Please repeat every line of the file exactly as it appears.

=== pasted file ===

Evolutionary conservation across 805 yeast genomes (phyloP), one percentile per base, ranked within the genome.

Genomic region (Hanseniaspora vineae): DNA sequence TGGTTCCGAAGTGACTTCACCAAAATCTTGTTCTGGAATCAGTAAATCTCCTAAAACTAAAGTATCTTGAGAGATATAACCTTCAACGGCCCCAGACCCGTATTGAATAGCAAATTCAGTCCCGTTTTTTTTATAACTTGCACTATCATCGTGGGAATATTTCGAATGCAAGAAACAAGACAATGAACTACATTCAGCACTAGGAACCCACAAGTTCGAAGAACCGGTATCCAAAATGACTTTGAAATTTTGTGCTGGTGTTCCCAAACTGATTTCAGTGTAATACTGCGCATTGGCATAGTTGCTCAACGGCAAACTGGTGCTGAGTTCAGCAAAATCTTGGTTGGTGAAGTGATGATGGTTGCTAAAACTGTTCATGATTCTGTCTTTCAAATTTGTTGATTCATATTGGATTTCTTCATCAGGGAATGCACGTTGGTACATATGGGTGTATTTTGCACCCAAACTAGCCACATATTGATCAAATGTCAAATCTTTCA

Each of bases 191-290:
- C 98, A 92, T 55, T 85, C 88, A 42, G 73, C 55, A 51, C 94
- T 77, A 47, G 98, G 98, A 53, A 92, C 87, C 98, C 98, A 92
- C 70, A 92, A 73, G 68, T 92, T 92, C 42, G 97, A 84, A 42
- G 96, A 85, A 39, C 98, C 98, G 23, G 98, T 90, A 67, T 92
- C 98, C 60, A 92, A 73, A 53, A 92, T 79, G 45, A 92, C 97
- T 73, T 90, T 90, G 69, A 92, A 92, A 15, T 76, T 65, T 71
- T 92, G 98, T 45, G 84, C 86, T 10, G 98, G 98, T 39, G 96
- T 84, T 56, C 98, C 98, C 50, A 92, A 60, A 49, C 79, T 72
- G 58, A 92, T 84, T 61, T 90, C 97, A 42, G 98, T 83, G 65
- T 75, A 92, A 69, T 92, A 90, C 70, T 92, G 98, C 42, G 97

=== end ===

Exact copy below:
Evolutionary conservation across 805 yeast genomes (phyloP), one percentile per base, ranked within the genome.

Genomic region (Hanseniaspora vineae): DNA sequence TGGTTCCGAAGTGACTTCACCAAAATCTTGTTCTGGAATCAGTAAATCTCCTAAAACTAAAGTATCTTGAGAGATATAACCTTCAACGGCCCCAGACCCGTATTGAATAGCAAATTCAGTCCCGTTTTTTTTATAACTTGCACTATCATCGTGGGAATATTTCGAATGCAAGAAACAAGACAATGAACTACATTCAGCACTAGGAACCCACAAGTTCGAAGAACCGGTATCCAAAATGACTTTGAAATTTTGTGCTGGTGTTCCCAAACTGATTTCAGTGTAATACTGCGCATTGGCATAGTTGCTCAACGGCAAACTGGTGCTGAGTTCAGCAAAATCTTGGTTGGTGAAGTGATGATGGTTGCTAAAACTGTTCATGATTCTGTCTTTCAAATTTGTTGATTCATATTGGATTTCTTCATCAGGGAATGCACGTTGGTACATATGGGTGTATTTTGCACCCAAACTAGCCACATATTGATCAAATGTCAAATCTTTCA

Each of bases 191-290:
- C 98, A 92, T 55, T 85, C 88, A 42, G 73, C 55, A 51, C 94
- T 77, A 47, G 98, G 98, A 53, A 92, C 87, C 98, C 98, A 92
- C 70, A 92, A 73, G 68, T 92, T 92, C 42, G 97, A 84, A 42
- G 96, A 85, A 39, C 98, C 98, G 23, G 98, T 90, A 67, T 92
- C 98, C 60, A 92, A 73, A 53, A 92, T 79, G 45, A 92, C 97
- T 73, T 90, T 90, G 69, A 92, A 92, A 15, T 76, T 65, T 71
- T 92, G 98, T 45, G 84, C 86, T 10, G 98, G 98, T 39, G 96
- T 84, T 56, C 98, C 98, C 50, A 92, A 60, A 49, C 79, T 72
- G 58, A 92, T 84, T 61, T 90, C 97, A 42, G 98, T 83, G 65
- T 75, A 92, A 69, T 92, A 90, C 70, T 92, G 98, C 42, G 97